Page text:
Apologies for the radio silence! It has been a busy time in the chocolate factory. I’ve been chocolatiering twelve to fourteen hours a day for the last four days, so had no time to blog. But all came out wonderfully!
Schedule-wise, we wound up pretty far behind on Wednesday and Thursday, due to a miscalculation on my part. But six friends showed up on Friday and pitched in to help! which got things back on track, so we finished up handily on Saturday around five. Special thanks to Susan and Harold, who helped out all four days (and without whom I could not have finished in time!).
As usual, I was too busy making chocolates to take a lot of photos, but here are a few:
Here is my friend Harold dipping chocolates; in the foreground is an empty frame, soon to be filled with a slab of chocolate centers that my friend Susan was mixing up.
And here are two slabs of centers, ready to be cut on the confectionery guitar:
We generated a lot of dishes, of course. Here’s a fairly typical view of the sink at any given point during the chocolatiering:
Once we were done making all the chocolates, of course, we still had a lot of melted chocolate left in the tempering machines. I call these leftovers “chocolate slag” – it loses its temper and becomes streaky while cooling, but is still delicious for all sorts of cooking applications (chocolate chip cookies, etc.). I pour the slag out into a giant sheet tray so it doesn’t harden in the machine – that would be a huge mess!
We dipped the last chocolate around 5:30 on Saturday. Sunday morning I got up early and put all the chocolates into containers, sorting out a few “beauty queens” for the photographic inserts and also pulling out all the ugly “seconds”. I wound up with 100.5 lbs of first-quality chocolate and 15.5 pounds of “seconds” – a total of 116 pounds! A bumper crop for the year.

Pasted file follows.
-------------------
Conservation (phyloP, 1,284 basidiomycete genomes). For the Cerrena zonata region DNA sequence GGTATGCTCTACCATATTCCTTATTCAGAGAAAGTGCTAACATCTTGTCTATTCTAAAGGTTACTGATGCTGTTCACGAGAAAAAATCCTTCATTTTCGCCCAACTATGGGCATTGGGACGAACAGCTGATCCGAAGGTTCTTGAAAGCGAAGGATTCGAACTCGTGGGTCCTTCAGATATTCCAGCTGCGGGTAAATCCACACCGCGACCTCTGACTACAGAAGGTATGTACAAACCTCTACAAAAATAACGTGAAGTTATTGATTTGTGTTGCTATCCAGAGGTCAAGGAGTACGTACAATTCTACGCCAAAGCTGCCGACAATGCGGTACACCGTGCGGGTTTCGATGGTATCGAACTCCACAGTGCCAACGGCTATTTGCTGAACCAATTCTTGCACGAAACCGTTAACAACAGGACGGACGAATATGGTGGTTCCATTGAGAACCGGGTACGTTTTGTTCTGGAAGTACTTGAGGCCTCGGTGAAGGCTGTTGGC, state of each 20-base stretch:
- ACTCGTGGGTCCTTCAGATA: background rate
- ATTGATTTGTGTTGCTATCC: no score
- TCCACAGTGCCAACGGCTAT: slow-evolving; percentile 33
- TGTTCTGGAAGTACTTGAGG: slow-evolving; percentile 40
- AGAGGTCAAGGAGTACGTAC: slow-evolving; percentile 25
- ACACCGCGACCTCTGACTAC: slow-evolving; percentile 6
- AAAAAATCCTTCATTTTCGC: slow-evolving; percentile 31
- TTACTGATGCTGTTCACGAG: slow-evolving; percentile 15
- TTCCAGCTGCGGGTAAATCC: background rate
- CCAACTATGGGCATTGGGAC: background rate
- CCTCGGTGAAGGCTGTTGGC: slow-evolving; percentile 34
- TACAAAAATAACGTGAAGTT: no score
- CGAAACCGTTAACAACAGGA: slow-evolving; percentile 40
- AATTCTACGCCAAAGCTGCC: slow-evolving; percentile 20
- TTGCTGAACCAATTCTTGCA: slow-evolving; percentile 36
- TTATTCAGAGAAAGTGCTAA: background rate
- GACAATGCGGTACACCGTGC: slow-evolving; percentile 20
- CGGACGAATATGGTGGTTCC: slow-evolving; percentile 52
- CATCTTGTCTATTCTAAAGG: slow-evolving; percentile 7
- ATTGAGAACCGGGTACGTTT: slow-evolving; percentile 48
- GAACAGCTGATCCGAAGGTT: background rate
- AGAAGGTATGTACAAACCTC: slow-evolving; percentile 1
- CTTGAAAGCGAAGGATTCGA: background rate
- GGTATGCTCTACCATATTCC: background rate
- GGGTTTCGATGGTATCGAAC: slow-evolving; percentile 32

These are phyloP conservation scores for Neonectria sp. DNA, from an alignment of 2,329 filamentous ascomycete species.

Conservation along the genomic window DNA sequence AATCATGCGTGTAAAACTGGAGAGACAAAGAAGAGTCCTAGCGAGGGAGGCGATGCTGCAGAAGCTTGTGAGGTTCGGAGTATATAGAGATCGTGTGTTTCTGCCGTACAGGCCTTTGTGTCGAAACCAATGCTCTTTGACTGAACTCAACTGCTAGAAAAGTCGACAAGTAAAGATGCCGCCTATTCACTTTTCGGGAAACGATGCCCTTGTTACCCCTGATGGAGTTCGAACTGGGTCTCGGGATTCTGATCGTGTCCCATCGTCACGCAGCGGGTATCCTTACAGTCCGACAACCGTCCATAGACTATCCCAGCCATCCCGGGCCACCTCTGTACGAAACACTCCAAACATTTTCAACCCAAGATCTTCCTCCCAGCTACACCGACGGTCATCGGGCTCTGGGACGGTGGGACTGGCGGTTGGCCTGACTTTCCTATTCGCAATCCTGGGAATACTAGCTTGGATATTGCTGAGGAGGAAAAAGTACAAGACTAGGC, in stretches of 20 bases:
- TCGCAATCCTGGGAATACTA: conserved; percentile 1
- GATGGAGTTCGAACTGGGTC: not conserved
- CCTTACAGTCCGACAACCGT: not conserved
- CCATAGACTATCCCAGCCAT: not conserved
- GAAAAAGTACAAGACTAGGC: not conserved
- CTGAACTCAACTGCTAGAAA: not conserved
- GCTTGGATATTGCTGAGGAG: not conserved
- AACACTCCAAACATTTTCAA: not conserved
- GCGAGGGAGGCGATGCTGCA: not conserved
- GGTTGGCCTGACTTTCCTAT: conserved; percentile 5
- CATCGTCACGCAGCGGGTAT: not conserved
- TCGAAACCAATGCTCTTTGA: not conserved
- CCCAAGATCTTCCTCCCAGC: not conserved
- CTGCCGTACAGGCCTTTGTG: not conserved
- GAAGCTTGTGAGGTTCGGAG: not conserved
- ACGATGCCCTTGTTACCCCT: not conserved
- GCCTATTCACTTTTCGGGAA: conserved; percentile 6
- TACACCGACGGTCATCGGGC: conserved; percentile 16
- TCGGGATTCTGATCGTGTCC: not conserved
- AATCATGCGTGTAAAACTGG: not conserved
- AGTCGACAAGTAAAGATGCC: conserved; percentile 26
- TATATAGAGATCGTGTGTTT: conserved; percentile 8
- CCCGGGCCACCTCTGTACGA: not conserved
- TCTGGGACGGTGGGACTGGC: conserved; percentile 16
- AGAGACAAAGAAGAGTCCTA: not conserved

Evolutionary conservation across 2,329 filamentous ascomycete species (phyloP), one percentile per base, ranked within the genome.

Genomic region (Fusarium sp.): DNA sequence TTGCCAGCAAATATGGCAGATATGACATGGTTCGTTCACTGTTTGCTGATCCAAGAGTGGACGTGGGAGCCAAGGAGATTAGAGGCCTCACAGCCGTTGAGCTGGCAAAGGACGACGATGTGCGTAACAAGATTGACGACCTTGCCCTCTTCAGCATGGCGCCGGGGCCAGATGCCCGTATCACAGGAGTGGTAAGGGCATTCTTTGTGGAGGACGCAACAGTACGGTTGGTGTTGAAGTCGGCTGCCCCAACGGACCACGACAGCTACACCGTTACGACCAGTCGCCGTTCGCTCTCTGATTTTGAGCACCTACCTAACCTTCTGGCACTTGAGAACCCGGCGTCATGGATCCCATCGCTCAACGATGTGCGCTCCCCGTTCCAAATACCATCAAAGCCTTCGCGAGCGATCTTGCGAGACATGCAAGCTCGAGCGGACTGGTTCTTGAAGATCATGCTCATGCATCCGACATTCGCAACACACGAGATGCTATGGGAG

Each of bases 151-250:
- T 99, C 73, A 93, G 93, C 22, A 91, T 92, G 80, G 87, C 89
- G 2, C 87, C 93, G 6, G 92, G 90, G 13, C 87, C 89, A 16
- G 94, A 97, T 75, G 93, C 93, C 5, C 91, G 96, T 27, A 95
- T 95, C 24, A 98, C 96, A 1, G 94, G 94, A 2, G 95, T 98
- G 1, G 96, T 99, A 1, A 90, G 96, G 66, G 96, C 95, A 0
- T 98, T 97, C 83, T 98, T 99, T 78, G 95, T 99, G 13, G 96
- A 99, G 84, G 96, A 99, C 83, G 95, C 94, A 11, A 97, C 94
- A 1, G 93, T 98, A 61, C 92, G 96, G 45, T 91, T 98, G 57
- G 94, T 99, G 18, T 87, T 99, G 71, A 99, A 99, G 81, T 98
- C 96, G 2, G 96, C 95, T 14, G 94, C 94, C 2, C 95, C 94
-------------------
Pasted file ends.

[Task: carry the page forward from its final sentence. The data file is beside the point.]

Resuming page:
Here’s what a hundred and sixteen pounds of chocolates looks like:
The picture is a bit disingenuous, though – the containers are actually stacked two deep, and there are several layers of chocolates in each box. Sadly, I’ve never come up with a way to communicate the sheer mass of the chocolates produced – I don’t have enough room in the house to show them all at once! But if you consider that each chocolate weighs almost exactly 1/2 ounce, 116 lbs comes out to about 3700 candies. Probably closer to 4,000 as some of the flavors are much smaller than that – but far too many to count, either way!
In the afternoon, some friends arrived for the chocolate-packing party. Here they are, confronting a giant collection of chocolates:
I had packed a sample box to make sure everything would fit. Here’s the entire contents of this year’s box:
After putting all the chocolates into candy cups, the packers split the containers of chocolates onto two tables – one for the bottom layer and one for the top layer. Here they are, laying out the containers and consulting the reference box to figure out what should be packed where:
Here is a finished box:
Finally, after the boxes were packed, it was time to pillage. I instructed the packing-party attendees to cart off as many of the leftover chocolates as they wanted, and they gleefully did so:
But even after the locusts swarmed, there was plenty of chocolate left. My coworkers will be happy tomorrow!